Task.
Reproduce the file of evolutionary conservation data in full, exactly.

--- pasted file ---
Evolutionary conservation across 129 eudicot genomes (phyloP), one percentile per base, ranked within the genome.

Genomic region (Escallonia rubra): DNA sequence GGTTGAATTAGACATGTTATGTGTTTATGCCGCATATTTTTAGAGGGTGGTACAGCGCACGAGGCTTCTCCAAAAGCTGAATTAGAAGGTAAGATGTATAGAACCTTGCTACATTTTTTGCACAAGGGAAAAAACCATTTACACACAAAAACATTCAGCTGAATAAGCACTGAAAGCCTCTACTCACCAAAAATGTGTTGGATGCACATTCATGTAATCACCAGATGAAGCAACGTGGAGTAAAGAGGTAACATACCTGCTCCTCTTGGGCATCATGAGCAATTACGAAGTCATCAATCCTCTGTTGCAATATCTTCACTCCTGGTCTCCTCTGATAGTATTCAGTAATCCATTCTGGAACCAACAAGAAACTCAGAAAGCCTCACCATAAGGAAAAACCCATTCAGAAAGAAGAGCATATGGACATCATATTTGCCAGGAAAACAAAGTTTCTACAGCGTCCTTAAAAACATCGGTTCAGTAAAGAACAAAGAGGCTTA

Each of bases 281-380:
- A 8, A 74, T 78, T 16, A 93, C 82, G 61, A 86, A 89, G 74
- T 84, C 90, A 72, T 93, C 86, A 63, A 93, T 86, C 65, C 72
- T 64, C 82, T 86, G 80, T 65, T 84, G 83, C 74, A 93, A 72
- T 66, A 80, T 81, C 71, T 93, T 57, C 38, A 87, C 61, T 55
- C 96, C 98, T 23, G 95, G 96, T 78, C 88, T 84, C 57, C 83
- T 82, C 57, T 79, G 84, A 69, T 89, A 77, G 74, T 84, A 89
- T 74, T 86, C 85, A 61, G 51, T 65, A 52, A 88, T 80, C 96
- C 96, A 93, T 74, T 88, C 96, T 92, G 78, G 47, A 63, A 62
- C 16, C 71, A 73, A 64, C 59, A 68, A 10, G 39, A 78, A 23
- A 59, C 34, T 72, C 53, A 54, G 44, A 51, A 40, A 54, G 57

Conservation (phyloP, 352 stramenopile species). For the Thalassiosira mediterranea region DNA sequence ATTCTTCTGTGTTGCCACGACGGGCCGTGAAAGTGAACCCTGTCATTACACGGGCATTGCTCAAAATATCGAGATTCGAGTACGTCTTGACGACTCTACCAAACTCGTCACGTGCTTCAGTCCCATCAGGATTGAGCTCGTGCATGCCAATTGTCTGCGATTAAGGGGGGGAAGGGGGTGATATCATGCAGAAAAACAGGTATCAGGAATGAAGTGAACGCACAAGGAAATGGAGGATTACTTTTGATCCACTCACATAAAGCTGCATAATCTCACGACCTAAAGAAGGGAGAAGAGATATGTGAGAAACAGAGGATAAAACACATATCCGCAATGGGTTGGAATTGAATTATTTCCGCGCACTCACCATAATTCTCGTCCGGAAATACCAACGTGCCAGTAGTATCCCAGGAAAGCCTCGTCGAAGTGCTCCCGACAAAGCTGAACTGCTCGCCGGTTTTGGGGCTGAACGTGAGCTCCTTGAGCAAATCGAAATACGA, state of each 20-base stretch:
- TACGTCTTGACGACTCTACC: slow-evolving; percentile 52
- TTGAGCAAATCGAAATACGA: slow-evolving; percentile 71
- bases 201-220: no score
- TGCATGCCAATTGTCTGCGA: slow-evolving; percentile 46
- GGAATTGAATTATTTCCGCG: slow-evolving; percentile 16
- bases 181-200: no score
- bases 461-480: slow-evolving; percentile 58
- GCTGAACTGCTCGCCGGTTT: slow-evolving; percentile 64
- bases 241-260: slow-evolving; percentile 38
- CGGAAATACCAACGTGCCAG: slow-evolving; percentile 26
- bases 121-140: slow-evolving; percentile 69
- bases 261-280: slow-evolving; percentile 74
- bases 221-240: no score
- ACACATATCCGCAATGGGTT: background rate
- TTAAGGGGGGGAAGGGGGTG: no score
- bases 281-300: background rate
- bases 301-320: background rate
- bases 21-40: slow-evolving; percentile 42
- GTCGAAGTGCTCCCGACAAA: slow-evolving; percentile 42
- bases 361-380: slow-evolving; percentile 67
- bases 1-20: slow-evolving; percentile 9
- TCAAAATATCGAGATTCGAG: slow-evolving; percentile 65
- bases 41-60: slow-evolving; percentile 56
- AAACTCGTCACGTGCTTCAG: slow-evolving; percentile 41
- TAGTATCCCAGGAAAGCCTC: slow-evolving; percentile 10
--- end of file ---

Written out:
Evolutionary conservation across 129 eudicot genomes (phyloP), one percentile per base, ranked within the genome.

Genomic region (Escallonia rubra): DNA sequence GGTTGAATTAGACATGTTATGTGTTTATGCCGCATATTTTTAGAGGGTGGTACAGCGCACGAGGCTTCTCCAAAAGCTGAATTAGAAGGTAAGATGTATAGAACCTTGCTACATTTTTTGCACAAGGGAAAAAACCATTTACACACAAAAACATTCAGCTGAATAAGCACTGAAAGCCTCTACTCACCAAAAATGTGTTGGATGCACATTCATGTAATCACCAGATGAAGCAACGTGGAGTAAAGAGGTAACATACCTGCTCCTCTTGGGCATCATGAGCAATTACGAAGTCATCAATCCTCTGTTGCAATATCTTCACTCCTGGTCTCCTCTGATAGTATTCAGTAATCCATTCTGGAACCAACAAGAAACTCAGAAAGCCTCACCATAAGGAAAAACCCATTCAGAAAGAAGAGCATATGGACATCATATTTGCCAGGAAAACAAAGTTTCTACAGCGTCCTTAAAAACATCGGTTCAGTAAAGAACAAAGAGGCTTA

Each of bases 281-380:
- A 8, A 74, T 78, T 16, A 93, C 82, G 61, A 86, A 89, G 74
- T 84, C 90, A 72, T 93, C 86, A 63, A 93, T 86, C 65, C 72
- T 64, C 82, T 86, G 80, T 65, T 84, G 83, C 74, A 93, A 72
- T 66, A 80, T 81, C 71, T 93, T 57, C 38, A 87, C 61, T 55
- C 96, C 98, T 23, G 95, G 96, T 78, C 88, T 84, C 57, C 83
- T 82, C 57, T 79, G 84, A 69, T 89, A 77, G 74, T 84, A 89
- T 74, T 86, C 85, A 61, G 51, T 65, A 52, A 88, T 80, C 96
- C 96, A 93, T 74, T 88, C 96, T 92, G 78, G 47, A 63, A 62
- C 16, C 71, A 73, A 64, C 59, A 68, A 10, G 39, A 78, A 23
- A 59, C 34, T 72, C 53, A 54, G 44, A 51, A 40, A 54, G 57

Conservation (phyloP, 352 stramenopile species). For the Thalassiosira mediterranea region DNA sequence ATTCTTCTGTGTTGCCACGACGGGCCGTGAAAGTGAACCCTGTCATTACACGGGCATTGCTCAAAATATCGAGATTCGAGTACGTCTTGACGACTCTACCAAACTCGTCACGTGCTTCAGTCCCATCAGGATTGAGCTCGTGCATGCCAATTGTCTGCGATTAAGGGGGGGAAGGGGGTGATATCATGCAGAAAAACAGGTATCAGGAATGAAGTGAACGCACAAGGAAATGGAGGATTACTTTTGATCCACTCACATAAAGCTGCATAATCTCACGACCTAAAGAAGGGAGAAGAGATATGTGAGAAACAGAGGATAAAACACATATCCGCAATGGGTTGGAATTGAATTATTTCCGCGCACTCACCATAATTCTCGTCCGGAAATACCAACGTGCCAGTAGTATCCCAGGAAAGCCTCGTCGAAGTGCTCCCGACAAAGCTGAACTGCTCGCCGGTTTTGGGGCTGAACGTGAGCTCCTTGAGCAAATCGAAATACGA, state of each 20-base stretch:
- TACGTCTTGACGACTCTACC: slow-evolving; percentile 52
- TTGAGCAAATCGAAATACGA: slow-evolving; percentile 71
- bases 201-220: no score
- TGCATGCCAATTGTCTGCGA: slow-evolving; percentile 46
- GGAATTGAATTATTTCCGCG: slow-evolving; percentile 16
- bases 181-200: no score
- bases 461-480: slow-evolving; percentile 58
- GCTGAACTGCTCGCCGGTTT: slow-evolving; percentile 64
- bases 241-260: slow-evolving; percentile 38
- CGGAAATACCAACGTGCCAG: slow-evolving; percentile 26
- bases 121-140: slow-evolving; percentile 69
- bases 261-280: slow-evolving; percentile 74
- bases 221-240: no score
- ACACATATCCGCAATGGGTT: background rate
- TTAAGGGGGGGAAGGGGGTG: no score
- bases 281-300: background rate
- bases 301-320: background rate
- bases 21-40: slow-evolving; percentile 42
- GTCGAAGTGCTCCCGACAAA: slow-evolving; percentile 42
- bases 361-380: slow-evolving; percentile 67
- bases 1-20: slow-evolving; percentile 9
- TCAAAATATCGAGATTCGAG: slow-evolving; percentile 65
- bases 41-60: slow-evolving; percentile 56
- AAACTCGTCACGTGCTTCAG: slow-evolving; percentile 41
- TAGTATCCCAGGAAAGCCTC: slow-evolving; percentile 10